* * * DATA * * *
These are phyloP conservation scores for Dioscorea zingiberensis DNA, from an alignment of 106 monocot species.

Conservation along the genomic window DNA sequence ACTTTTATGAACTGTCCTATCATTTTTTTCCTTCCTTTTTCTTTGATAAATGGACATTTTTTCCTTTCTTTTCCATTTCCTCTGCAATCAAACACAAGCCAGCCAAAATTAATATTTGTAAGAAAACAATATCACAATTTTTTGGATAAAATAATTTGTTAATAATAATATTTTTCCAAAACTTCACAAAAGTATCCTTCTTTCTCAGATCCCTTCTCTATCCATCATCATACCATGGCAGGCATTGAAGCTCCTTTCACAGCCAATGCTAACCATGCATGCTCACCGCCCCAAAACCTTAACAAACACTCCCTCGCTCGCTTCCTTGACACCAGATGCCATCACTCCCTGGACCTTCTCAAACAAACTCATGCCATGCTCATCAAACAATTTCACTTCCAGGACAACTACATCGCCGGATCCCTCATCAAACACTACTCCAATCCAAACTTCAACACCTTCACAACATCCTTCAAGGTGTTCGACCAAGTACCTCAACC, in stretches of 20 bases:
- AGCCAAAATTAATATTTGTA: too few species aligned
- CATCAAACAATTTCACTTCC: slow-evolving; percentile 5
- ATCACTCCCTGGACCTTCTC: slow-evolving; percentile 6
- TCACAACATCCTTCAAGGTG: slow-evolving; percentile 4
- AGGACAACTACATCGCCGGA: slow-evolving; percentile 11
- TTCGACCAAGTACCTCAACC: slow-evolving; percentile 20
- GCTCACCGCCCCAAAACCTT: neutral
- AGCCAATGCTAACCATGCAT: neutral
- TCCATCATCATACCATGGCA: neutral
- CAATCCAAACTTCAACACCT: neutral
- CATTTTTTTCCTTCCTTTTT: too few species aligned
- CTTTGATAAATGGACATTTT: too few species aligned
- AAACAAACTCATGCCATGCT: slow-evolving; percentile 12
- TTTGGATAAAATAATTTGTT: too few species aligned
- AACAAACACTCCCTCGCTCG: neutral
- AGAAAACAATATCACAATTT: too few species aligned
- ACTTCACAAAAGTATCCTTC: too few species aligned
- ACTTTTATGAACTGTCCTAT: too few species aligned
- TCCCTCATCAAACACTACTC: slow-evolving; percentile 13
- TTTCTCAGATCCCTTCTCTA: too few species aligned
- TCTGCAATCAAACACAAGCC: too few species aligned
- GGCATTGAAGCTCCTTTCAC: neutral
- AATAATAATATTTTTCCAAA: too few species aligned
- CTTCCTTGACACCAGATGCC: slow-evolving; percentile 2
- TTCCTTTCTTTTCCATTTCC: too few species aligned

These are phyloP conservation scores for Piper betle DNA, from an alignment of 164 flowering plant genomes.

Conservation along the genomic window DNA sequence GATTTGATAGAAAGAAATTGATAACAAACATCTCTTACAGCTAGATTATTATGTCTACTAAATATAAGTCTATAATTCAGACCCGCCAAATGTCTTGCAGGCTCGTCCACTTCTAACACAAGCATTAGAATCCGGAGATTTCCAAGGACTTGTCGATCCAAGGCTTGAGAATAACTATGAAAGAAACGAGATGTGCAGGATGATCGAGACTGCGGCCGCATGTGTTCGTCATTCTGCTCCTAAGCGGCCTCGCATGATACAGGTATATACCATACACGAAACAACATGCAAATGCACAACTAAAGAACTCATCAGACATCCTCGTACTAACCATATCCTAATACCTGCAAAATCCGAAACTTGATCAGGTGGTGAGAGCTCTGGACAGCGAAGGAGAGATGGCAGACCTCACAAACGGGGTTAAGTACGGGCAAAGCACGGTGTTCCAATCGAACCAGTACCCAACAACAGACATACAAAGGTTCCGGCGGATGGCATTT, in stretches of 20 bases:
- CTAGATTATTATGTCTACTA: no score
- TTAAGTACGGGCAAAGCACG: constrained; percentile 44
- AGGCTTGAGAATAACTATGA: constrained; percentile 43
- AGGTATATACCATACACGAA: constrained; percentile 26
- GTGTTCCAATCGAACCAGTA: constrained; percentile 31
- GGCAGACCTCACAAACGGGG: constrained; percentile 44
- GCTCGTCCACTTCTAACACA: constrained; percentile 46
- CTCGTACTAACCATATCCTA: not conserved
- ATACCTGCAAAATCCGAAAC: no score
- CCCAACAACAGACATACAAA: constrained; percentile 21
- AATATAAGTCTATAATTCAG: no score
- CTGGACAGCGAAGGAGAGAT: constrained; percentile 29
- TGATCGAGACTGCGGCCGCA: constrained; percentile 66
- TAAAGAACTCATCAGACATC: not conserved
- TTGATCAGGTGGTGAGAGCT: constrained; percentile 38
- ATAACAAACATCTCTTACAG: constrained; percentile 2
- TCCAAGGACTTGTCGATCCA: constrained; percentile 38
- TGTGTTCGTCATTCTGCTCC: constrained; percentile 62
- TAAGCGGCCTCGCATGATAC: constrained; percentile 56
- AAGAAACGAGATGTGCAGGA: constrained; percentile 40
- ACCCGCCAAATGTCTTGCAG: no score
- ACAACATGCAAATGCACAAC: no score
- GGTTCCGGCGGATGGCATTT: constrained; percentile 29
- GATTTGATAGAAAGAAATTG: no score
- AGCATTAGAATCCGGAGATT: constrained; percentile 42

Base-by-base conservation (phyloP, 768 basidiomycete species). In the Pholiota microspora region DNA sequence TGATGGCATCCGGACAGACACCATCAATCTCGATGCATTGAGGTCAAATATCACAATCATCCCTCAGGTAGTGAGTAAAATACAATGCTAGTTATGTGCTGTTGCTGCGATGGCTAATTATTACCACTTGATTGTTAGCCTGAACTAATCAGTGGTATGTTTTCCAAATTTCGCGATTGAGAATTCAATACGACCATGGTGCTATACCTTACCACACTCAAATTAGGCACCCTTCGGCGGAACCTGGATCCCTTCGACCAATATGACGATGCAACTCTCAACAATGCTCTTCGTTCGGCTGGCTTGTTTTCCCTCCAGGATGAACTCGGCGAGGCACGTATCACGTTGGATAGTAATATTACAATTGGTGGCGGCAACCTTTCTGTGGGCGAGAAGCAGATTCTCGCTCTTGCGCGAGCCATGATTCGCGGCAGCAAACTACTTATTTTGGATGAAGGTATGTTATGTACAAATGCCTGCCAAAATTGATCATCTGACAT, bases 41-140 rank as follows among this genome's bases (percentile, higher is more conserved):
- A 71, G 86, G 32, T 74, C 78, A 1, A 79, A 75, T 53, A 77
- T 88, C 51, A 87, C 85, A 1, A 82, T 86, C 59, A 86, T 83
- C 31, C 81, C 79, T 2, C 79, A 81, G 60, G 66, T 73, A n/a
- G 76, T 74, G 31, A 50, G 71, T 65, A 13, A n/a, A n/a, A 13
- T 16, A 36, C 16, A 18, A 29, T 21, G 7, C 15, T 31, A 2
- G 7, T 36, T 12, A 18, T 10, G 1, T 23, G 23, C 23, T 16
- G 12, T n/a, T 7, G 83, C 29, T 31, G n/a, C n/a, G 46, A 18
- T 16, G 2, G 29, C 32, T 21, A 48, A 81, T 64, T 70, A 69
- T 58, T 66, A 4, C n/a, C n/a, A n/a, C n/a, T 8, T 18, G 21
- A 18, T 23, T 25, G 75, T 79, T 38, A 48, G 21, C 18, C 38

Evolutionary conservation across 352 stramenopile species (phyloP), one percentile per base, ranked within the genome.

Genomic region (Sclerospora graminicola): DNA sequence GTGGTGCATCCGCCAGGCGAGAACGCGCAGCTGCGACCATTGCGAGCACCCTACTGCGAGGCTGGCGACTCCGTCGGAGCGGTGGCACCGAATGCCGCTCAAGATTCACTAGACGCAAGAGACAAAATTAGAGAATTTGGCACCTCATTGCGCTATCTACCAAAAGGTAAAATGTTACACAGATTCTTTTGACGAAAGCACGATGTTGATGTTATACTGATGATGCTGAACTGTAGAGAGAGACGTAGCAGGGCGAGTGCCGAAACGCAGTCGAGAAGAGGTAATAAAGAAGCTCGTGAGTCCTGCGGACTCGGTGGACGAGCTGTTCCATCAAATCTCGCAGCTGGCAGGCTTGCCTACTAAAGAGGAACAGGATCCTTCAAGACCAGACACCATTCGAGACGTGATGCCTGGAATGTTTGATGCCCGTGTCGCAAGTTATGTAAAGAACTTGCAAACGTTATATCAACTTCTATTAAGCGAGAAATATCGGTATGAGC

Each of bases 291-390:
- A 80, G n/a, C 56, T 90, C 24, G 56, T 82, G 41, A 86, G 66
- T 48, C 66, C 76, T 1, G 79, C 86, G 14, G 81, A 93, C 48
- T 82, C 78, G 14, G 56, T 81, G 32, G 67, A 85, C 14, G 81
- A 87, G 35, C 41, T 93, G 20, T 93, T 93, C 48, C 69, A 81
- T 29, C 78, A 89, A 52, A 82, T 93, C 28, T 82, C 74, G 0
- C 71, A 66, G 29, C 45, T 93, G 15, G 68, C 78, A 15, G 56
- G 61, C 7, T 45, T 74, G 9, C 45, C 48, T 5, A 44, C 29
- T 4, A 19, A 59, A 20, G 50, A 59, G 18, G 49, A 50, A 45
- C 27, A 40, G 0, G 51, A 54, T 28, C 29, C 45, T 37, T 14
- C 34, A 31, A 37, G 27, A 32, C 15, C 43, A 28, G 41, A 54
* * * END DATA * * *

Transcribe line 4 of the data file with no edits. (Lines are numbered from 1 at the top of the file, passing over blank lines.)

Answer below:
- CATCAAACAATTTCACTTCC: slow-evolving; percentile 5